The UK’s dedicated event that offers a comprehensive program on the latest innovations in imaging diagnosis and treatment.
Mayor of London Sadiq Khan has announced new investment to increase the number of youth workers in hospitals across the city and help steer young people away from violence.
The investment of over £4 million will provide an increase in the number of specialist youth workers already based in London’s four Major Trauma Centres (Kings, St George’s, St Marys and the Royal London hospitals). Moreover, it will fund additional teams of youth workers to be based for the first time in five A&E hospitals in areas with high levels of young victims of violent crime.
These are Newham General Hospital in Plaistow, The Queen Elizabeth Hospital in Woolwich, Croydon University Hospital, University Hospital Lewisham and Whittington Hospital, covering Islington and Haringey.
Youth workers based in hospital departments has shown that young people who arrive at London’s Major Trauma Centres with serious injuries will have been to A&E previously with lower level injuries. Basing youth workers in A&E departments lets them intervene much earlier and engage with young people when they arrive at hospital with injuries – the time when they are most receptive to changing their behaviour.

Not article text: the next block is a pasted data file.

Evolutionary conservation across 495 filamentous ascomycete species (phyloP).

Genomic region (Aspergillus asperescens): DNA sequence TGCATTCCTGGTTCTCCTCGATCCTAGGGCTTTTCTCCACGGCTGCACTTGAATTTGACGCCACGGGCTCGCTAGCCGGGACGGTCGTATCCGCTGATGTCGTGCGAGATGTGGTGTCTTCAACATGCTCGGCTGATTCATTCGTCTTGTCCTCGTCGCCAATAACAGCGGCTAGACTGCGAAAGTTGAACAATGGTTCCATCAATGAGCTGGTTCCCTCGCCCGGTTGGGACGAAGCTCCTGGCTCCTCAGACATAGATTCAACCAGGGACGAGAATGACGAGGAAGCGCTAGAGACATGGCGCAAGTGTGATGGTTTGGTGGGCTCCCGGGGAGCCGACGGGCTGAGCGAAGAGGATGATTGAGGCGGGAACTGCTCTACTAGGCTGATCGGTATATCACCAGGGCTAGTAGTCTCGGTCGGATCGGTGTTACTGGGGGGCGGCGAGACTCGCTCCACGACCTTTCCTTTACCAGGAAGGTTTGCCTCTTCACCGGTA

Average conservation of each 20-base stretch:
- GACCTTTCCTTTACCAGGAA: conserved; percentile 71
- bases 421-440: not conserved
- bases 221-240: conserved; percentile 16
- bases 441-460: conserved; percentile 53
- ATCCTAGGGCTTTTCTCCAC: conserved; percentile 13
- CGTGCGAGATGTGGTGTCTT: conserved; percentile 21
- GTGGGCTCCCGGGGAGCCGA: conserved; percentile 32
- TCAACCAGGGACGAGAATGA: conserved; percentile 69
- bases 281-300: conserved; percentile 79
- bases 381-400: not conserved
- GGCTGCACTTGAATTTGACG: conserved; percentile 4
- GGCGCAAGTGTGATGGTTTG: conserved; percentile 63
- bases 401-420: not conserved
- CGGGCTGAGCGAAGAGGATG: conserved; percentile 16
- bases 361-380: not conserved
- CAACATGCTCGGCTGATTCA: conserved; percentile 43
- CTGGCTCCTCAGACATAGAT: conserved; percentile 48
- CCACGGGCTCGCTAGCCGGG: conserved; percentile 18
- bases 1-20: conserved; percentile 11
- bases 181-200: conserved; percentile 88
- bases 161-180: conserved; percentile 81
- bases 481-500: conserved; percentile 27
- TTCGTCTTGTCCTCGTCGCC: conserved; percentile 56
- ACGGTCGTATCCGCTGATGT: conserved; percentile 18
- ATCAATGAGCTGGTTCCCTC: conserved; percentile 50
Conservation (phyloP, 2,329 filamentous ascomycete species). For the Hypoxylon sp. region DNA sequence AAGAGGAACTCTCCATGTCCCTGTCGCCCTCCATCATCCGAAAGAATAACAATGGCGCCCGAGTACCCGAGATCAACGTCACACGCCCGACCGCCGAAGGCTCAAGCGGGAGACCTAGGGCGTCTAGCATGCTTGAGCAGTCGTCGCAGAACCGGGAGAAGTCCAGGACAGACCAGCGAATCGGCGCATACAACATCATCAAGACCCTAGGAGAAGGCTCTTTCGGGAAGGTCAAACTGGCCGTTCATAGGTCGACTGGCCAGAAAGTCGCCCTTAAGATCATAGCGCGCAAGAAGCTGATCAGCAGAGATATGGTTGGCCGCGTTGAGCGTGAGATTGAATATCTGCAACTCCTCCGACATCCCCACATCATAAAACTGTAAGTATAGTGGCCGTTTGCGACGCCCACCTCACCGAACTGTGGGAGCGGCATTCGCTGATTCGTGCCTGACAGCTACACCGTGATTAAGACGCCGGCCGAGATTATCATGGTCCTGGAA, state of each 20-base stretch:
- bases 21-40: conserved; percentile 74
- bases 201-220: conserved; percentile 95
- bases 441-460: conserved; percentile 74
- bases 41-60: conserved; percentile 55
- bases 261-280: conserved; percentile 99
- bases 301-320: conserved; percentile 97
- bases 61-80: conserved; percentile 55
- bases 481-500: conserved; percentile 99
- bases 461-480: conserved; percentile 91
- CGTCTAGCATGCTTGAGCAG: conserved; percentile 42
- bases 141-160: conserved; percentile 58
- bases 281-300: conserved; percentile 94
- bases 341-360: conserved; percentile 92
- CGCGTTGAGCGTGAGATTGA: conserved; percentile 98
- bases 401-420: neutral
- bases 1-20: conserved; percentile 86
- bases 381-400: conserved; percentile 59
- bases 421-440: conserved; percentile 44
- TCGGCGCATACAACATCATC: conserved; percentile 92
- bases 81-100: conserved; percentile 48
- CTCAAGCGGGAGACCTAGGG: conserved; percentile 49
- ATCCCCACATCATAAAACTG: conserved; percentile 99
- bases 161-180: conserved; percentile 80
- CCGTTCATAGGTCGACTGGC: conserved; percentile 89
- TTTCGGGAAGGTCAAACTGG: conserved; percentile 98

The funding from Khan will now mean that City Hall is funding more than half of all the youth worker posts in London hospitals.
Khan said: “It is a tragedy that our city is being robbed of young people with so much potential and it is vital we do all we can to help them move away from a life of violence. Embedding youth workers in hospitals has already made a profound difference to the lives of some of the most vulnerable young Londoners, reaching them at a crucial junction in their lives and helping them choose a different path away from violence. This is why I am investing record amounts to significantly expand this work and introduce specialist youth workers to more A&E departments.”
Last year, more than 1,000 young people were identified as in need of specialist youth worker support in London’s Major Trauma Centres, due to potentially suffering violence or exploitation. Youth workers were able to help 432 young people last year, aiding them in moving away from violence in their lives and assisting with education, relationships or housing.
Mid Cheshire NHS Trust’s ageing IT estate was causing significant problems. Amy Freeman, the Trust’s Associate Director of IT, identified a number of challenges that needed to be addressed when she joined the organisation in 2016.